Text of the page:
On Monday, US President Barack Obama marked the fifth anniversary of the Wall Street crash of September 15, 2008 with a White House speech that only underscored the unbridgeable chasm that separates the entire political establishment from the broad mass of working people.
Forbes magazine reported that the wealth of the 400 richest Americans had climbed to $2 trillion, a jump from $1.7 trillion in 2012.
According to a new report by University of California Berkeley Professor Emmanuel Saez, the gulf between the wealthy and the rest of society has sharply expanded under Obama. The richest one percent now monopolize more than 22 percent of all household income in America. The richest ten percent of the population now control more than half of the nation’s income, 50.4 percent—the highest proportion since the government began collecting income statistics in 1917.
18 March 2013
Silicon Valley Poverty Is Often Ignored By The Tech Hub's Elite
Tech firms fight hiring rules in immigration bill
- Bill provision that would require firms to post jobs for Americans is targeted
- Technology firms have spent millions on lobbying on immigration
- Judiciary Committee set to start working on bill
WASHINGTON – Technology firms, exercising new political clout on Capitol Hill, are lobbying against a measure in the leading Senate immigration bill that would make it harder for them to recruit workers from abroad without first taking steps to hire Americans for highly skilled jobs in programming, engineering and other fields.
The measure, part of a sweeping compromise bill drafted by a bipartisan group of eight senators, would require job openings to be posted on a new government website for 30 days and order companies to first extend job offers to "equally or better qualified" U.S. workers. It would give the U.S. Labor Department the power to review and challenge those hiring decisions.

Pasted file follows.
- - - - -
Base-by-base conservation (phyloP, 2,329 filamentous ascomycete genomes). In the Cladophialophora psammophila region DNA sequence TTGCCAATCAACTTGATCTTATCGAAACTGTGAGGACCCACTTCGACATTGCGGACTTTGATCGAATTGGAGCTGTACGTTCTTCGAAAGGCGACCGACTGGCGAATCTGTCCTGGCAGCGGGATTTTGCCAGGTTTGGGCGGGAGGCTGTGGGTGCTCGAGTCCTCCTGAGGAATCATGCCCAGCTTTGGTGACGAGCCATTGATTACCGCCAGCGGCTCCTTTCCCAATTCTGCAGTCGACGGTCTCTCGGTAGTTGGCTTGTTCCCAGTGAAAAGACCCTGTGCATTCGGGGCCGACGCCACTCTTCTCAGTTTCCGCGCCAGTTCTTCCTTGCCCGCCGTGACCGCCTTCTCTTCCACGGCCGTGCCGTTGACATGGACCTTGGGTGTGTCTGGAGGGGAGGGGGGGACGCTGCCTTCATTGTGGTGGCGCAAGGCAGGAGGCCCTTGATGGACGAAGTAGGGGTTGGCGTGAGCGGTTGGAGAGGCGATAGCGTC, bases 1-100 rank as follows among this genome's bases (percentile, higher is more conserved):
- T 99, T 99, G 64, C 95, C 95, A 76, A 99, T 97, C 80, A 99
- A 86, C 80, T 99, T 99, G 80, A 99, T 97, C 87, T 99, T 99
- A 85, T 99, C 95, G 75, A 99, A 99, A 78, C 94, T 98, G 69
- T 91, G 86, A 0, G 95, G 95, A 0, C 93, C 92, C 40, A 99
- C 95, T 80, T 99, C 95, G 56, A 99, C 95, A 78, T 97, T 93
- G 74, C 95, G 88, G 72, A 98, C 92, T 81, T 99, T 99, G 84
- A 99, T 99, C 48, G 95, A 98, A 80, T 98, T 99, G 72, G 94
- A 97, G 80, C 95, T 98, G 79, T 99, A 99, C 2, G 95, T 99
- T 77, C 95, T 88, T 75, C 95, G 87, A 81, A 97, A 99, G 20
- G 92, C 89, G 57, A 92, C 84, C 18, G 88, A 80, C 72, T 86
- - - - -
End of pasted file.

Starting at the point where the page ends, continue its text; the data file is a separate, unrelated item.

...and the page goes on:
Proponents say the measures are needed to curb abuses by companies who they say use the visa program to hire cheaper labor. Technology companies say the proposed rules would cripple their ability to hire the best employees from a global workforce and represent inappropriate government intrusion in internal hiring decisions.
The fight over hiring practices is part of the massive lobbying campaign underway on the immigration measure and will offer a fresh test of the technology industry's growing influence in Washington. The companies involved in the computer and Internet sectors spent nearly $140 million in lobbying last year -- more than twice the $69 million the industry poured into influencing Washington a decade earlier, according to data compiled by the Center for Responsive Politics, which tracks political spending.
The Senate Judiciary Committee is set to begin work on the bill Thursday.
The hiring battle centers on the program that grants H-1B visas, which go mostly to college-educated foreigners in science, technology, engineering and mathematics fields. Technology companies say they face a chronic shortage of qualified workers in these fields. The United States sets an annual limit of 85,000 visas for these companies, and the competition for them is intense: This year, U.S. Citizenship and Immigration Services opened up the application process April 1, and the cap was reached within a week.
Industry groups have made big gains in the Senate's immigration proposal. The bill, for instance, Would increase the H-1B cap to 205,000 annually. However, tech officials warn the new recruiting requirements could drive companies to move their skilled jobs overseas, rather than comply. A commonly cited example: Microsoft's decision to open a software center in Vancouver, British Columbia, after Congress failed to pass immigration legislation in 2007 that would have significantly increased the number of H-1B visas.